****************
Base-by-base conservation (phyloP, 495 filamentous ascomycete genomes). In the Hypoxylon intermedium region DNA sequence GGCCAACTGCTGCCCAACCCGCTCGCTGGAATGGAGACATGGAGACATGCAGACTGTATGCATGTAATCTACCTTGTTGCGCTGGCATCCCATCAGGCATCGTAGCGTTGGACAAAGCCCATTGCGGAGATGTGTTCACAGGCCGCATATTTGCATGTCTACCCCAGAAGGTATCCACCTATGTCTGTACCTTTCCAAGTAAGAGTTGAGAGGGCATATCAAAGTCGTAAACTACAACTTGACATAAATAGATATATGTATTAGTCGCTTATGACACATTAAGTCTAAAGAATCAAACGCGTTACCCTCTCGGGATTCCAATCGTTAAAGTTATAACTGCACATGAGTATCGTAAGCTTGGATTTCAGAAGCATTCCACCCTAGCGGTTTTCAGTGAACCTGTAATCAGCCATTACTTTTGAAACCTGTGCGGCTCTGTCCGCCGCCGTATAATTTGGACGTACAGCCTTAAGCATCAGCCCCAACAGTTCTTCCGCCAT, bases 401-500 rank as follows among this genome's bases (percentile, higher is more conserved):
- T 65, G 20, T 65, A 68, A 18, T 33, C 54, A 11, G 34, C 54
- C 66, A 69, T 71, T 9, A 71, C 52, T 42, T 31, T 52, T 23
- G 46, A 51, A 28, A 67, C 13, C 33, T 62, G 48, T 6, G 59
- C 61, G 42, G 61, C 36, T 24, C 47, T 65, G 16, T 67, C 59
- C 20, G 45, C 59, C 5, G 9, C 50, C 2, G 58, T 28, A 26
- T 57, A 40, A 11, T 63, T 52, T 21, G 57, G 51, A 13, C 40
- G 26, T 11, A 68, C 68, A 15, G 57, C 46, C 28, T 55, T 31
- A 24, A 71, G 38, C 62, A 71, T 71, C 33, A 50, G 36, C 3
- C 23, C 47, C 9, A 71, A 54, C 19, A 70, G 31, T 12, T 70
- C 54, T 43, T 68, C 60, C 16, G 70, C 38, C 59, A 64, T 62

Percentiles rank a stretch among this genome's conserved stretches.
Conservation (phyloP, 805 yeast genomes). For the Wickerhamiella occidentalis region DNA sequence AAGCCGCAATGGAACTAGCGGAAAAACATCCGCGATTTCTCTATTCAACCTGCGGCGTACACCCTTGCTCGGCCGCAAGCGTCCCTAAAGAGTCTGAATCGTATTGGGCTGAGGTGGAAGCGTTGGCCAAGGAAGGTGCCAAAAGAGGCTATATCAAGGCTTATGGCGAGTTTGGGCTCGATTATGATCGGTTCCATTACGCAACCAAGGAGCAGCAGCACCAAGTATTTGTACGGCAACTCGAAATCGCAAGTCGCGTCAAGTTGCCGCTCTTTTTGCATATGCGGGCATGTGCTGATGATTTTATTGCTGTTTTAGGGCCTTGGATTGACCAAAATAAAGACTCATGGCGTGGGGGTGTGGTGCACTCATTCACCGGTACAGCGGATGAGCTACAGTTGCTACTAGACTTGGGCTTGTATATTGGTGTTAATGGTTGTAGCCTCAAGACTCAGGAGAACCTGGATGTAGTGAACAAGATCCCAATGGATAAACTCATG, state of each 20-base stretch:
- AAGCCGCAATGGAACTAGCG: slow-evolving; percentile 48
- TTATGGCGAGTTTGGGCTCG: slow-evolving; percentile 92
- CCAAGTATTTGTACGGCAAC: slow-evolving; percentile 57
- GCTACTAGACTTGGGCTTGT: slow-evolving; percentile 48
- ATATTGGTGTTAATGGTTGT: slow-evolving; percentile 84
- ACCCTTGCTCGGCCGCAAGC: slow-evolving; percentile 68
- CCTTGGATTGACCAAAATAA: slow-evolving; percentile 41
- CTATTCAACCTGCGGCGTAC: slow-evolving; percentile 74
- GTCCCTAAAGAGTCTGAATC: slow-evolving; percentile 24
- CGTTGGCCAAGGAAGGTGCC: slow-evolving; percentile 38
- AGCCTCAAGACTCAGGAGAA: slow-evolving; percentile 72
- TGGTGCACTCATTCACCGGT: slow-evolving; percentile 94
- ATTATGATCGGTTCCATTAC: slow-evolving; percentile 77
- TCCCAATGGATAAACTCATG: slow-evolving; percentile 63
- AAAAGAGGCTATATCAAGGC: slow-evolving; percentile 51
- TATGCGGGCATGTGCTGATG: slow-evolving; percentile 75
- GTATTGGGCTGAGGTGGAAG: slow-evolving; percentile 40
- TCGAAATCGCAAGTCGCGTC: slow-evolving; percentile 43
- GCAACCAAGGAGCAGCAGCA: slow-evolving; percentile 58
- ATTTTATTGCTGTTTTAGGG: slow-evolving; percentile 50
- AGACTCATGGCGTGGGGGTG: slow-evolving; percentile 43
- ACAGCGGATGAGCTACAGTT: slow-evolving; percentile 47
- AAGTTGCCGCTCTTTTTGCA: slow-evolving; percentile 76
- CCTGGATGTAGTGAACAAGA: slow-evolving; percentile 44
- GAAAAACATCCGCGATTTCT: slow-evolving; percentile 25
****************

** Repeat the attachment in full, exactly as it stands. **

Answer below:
Base-by-base conservation (phyloP, 495 filamentous ascomycete genomes). In the Hypoxylon intermedium region DNA sequence GGCCAACTGCTGCCCAACCCGCTCGCTGGAATGGAGACATGGAGACATGCAGACTGTATGCATGTAATCTACCTTGTTGCGCTGGCATCCCATCAGGCATCGTAGCGTTGGACAAAGCCCATTGCGGAGATGTGTTCACAGGCCGCATATTTGCATGTCTACCCCAGAAGGTATCCACCTATGTCTGTACCTTTCCAAGTAAGAGTTGAGAGGGCATATCAAAGTCGTAAACTACAACTTGACATAAATAGATATATGTATTAGTCGCTTATGACACATTAAGTCTAAAGAATCAAACGCGTTACCCTCTCGGGATTCCAATCGTTAAAGTTATAACTGCACATGAGTATCGTAAGCTTGGATTTCAGAAGCATTCCACCCTAGCGGTTTTCAGTGAACCTGTAATCAGCCATTACTTTTGAAACCTGTGCGGCTCTGTCCGCCGCCGTATAATTTGGACGTACAGCCTTAAGCATCAGCCCCAACAGTTCTTCCGCCAT, bases 401-500 rank as follows among this genome's bases (percentile, higher is more conserved):
- T 65, G 20, T 65, A 68, A 18, T 33, C 54, A 11, G 34, C 54
- C 66, A 69, T 71, T 9, A 71, C 52, T 42, T 31, T 52, T 23
- G 46, A 51, A 28, A 67, C 13, C 33, T 62, G 48, T 6, G 59
- C 61, G 42, G 61, C 36, T 24, C 47, T 65, G 16, T 67, C 59
- C 20, G 45, C 59, C 5, G 9, C 50, C 2, G 58, T 28, A 26
- T 57, A 40, A 11, T 63, T 52, T 21, G 57, G 51, A 13, C 40
- G 26, T 11, A 68, C 68, A 15, G 57, C 46, C 28, T 55, T 31
- A 24, A 71, G 38, C 62, A 71, T 71, C 33, A 50, G 36, C 3
- C 23, C 47, C 9, A 71, A 54, C 19, A 70, G 31, T 12, T 70
- C 54, T 43, T 68, C 60, C 16, G 70, C 38, C 59, A 64, T 62

Percentiles rank a stretch among this genome's conserved stretches.
Conservation (phyloP, 805 yeast genomes). For the Wickerhamiella occidentalis region DNA sequence AAGCCGCAATGGAACTAGCGGAAAAACATCCGCGATTTCTCTATTCAACCTGCGGCGTACACCCTTGCTCGGCCGCAAGCGTCCCTAAAGAGTCTGAATCGTATTGGGCTGAGGTGGAAGCGTTGGCCAAGGAAGGTGCCAAAAGAGGCTATATCAAGGCTTATGGCGAGTTTGGGCTCGATTATGATCGGTTCCATTACGCAACCAAGGAGCAGCAGCACCAAGTATTTGTACGGCAACTCGAAATCGCAAGTCGCGTCAAGTTGCCGCTCTTTTTGCATATGCGGGCATGTGCTGATGATTTTATTGCTGTTTTAGGGCCTTGGATTGACCAAAATAAAGACTCATGGCGTGGGGGTGTGGTGCACTCATTCACCGGTACAGCGGATGAGCTACAGTTGCTACTAGACTTGGGCTTGTATATTGGTGTTAATGGTTGTAGCCTCAAGACTCAGGAGAACCTGGATGTAGTGAACAAGATCCCAATGGATAAACTCATG, state of each 20-base stretch:
- AAGCCGCAATGGAACTAGCG: slow-evolving; percentile 48
- TTATGGCGAGTTTGGGCTCG: slow-evolving; percentile 92
- CCAAGTATTTGTACGGCAAC: slow-evolving; percentile 57
- GCTACTAGACTTGGGCTTGT: slow-evolving; percentile 48
- ATATTGGTGTTAATGGTTGT: slow-evolving; percentile 84
- ACCCTTGCTCGGCCGCAAGC: slow-evolving; percentile 68
- CCTTGGATTGACCAAAATAA: slow-evolving; percentile 41
- CTATTCAACCTGCGGCGTAC: slow-evolving; percentile 74
- GTCCCTAAAGAGTCTGAATC: slow-evolving; percentile 24
- CGTTGGCCAAGGAAGGTGCC: slow-evolving; percentile 38
- AGCCTCAAGACTCAGGAGAA: slow-evolving; percentile 72
- TGGTGCACTCATTCACCGGT: slow-evolving; percentile 94
- ATTATGATCGGTTCCATTAC: slow-evolving; percentile 77
- TCCCAATGGATAAACTCATG: slow-evolving; percentile 63
- AAAAGAGGCTATATCAAGGC: slow-evolving; percentile 51
- TATGCGGGCATGTGCTGATG: slow-evolving; percentile 75
- GTATTGGGCTGAGGTGGAAG: slow-evolving; percentile 40
- TCGAAATCGCAAGTCGCGTC: slow-evolving; percentile 43
- GCAACCAAGGAGCAGCAGCA: slow-evolving; percentile 58
- ATTTTATTGCTGTTTTAGGG: slow-evolving; percentile 50
- AGACTCATGGCGTGGGGGTG: slow-evolving; percentile 43
- ACAGCGGATGAGCTACAGTT: slow-evolving; percentile 47
- AAGTTGCCGCTCTTTTTGCA: slow-evolving; percentile 76
- CCTGGATGTAGTGAACAAGA: slow-evolving; percentile 44
- GAAAAACATCCGCGATTTCT: slow-evolving; percentile 25